Found in Translation: New PIPEDA Data Breach Reporting and Notification Requirements-What You Need to Know

Written By: Dr. Gabriella Chan Is my information safe? Do you remember every account you’ve ever created or every point of contact you’ve made online that required your personal email address or your mother’s maiden name to receive a “free” …

Written By: Dr. Gabriella Chan

Is my information safe?

Do you remember every account you’ve ever created or every point of contact you’ve made online that required your personal email address or your mother’s maiden name to receive a “free” product? Probably not. The reality is that we don’t have any idea what kind of personal information about us is floating on the web, who has it, and what they can do with it. We either place our blind trust in these organizations to keep our information secure, or worse yet, we don’t even give it a second thought – until a data breach is publicized through the media.

Perhaps the companies in the health sector might be a slight exception. We tend to be more aware of the implications of having our personal health information fall into the wrong hands, so we have higher expectations that custodians of our health information safeguard it accordingly. Privacy regulation of personal health information is a provincial matter. In Ontario, the Personal Health Information Protection Act (PHIPA) sets the rules around the collection, use and disclosure of individuals’ personal health information.

On a broader scale, to ensure adequate measures are taken to protect Canadians’ personal information, there is legislation in place. The Personal Information Protection and Electronic Documents Act (PIPEDA) provides the privacy legislation framework for Canadian organizations in the private sector. PIPEDA requires organizations to protect the personal information they’ve collected about an identifiable individual. Ontario’s PHIPA has been declared substantially similar to PIPEDA.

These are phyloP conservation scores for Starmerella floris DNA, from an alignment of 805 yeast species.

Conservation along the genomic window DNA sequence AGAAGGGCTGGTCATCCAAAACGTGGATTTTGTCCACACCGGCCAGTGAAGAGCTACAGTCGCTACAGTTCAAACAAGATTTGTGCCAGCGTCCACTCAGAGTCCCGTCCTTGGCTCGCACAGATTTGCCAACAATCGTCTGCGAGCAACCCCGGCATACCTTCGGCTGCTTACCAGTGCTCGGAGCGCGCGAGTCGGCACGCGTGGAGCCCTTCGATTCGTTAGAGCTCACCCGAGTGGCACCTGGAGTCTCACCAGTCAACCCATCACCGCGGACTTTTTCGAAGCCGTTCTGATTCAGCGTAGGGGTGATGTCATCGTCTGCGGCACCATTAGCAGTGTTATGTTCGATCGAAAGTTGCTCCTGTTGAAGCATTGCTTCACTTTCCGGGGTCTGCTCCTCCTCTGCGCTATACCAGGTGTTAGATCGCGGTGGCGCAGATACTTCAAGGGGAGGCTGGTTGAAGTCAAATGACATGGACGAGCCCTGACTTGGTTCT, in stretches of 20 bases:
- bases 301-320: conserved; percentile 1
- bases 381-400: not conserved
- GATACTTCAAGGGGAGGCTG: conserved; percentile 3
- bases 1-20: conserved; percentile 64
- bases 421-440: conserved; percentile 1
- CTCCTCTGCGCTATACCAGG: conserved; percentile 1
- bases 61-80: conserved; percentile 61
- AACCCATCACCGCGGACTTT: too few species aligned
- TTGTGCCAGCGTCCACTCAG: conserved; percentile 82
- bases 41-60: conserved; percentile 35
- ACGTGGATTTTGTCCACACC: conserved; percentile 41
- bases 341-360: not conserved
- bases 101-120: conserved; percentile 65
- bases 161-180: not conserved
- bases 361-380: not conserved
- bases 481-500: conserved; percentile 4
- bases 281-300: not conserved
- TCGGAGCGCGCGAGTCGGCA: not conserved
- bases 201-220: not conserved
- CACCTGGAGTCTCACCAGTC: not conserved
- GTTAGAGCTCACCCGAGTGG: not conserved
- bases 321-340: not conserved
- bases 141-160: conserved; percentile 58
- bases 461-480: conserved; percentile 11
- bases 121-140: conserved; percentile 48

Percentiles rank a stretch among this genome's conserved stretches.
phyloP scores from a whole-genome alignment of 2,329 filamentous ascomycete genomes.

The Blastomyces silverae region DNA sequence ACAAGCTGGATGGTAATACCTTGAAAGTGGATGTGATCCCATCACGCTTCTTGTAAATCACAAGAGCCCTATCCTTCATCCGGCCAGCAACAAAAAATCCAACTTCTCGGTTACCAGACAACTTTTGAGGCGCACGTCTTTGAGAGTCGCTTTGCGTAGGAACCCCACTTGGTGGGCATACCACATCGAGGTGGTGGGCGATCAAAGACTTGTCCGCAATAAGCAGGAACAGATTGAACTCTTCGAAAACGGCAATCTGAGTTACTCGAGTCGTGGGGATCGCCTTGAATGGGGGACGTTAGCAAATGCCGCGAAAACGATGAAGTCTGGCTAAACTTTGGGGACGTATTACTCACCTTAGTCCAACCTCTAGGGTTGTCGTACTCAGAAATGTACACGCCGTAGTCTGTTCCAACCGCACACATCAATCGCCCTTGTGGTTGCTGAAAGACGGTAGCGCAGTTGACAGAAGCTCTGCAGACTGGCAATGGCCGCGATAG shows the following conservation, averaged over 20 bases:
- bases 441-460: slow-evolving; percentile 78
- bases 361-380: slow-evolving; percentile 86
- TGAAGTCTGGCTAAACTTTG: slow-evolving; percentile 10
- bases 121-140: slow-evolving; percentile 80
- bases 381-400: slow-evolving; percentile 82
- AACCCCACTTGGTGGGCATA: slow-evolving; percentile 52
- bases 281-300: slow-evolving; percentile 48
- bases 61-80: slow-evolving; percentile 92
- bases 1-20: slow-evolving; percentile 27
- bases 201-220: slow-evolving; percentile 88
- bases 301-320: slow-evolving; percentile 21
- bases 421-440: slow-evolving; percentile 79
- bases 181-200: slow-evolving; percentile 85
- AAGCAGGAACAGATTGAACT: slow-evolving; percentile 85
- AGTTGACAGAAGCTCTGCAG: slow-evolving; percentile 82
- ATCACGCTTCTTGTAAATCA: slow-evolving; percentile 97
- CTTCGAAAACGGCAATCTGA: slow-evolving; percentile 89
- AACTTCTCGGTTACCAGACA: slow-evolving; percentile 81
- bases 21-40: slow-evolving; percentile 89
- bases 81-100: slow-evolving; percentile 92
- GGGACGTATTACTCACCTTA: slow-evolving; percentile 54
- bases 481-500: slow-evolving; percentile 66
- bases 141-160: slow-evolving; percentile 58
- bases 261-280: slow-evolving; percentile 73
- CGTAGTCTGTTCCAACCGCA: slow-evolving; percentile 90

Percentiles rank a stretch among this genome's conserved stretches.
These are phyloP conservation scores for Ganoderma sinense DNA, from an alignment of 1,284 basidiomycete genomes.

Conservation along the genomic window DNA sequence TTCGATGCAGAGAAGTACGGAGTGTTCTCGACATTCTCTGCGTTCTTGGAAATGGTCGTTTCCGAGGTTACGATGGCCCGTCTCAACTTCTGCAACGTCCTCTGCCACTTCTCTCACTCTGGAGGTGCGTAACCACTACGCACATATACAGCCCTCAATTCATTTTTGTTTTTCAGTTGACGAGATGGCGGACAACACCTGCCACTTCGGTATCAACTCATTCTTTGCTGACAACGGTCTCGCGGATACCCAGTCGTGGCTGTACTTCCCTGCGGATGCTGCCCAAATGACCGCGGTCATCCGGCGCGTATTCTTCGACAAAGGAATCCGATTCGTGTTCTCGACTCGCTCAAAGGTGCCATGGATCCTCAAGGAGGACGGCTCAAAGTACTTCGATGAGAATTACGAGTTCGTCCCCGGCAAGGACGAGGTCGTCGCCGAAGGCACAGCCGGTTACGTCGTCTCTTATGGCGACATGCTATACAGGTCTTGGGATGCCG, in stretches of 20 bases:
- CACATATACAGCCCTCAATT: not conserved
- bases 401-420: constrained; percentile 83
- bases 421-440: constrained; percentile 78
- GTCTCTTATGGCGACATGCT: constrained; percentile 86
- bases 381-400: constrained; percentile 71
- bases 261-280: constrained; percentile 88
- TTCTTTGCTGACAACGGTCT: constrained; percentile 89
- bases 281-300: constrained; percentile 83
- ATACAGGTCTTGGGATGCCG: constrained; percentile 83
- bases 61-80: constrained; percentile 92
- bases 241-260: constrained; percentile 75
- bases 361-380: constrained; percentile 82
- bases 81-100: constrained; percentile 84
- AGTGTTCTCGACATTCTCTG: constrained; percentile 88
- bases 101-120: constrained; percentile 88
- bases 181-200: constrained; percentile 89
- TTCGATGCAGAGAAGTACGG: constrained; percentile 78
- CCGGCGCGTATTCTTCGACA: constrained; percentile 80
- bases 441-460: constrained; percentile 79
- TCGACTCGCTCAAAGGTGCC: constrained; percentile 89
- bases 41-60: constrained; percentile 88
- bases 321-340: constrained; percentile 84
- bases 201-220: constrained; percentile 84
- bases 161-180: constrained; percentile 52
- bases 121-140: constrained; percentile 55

On November 1st 2018, an amendment to PIPEDA came into effect that imposes certain obligations on organizations that experience a breach of the security protecting personal information in their custody. This amendment requires three points of action:

  1. Reporting the breach to the Office of the Privacy Commissioner
  2. Notifying individuals and other organizations affected by the breach
  3. Maintaining accurate records of every data breach

These added requirements reflect Canada’s respect for the privacy of personal information. Organizations will have to implement or update their handling practices to ensure compliance with the new legislation.

You can read my full post on what these changes mean for you, here. This is a comprehensive overview explaining what a breach of data is, when to report it, how to follow the notification obligations, and the requirements on record-keeping.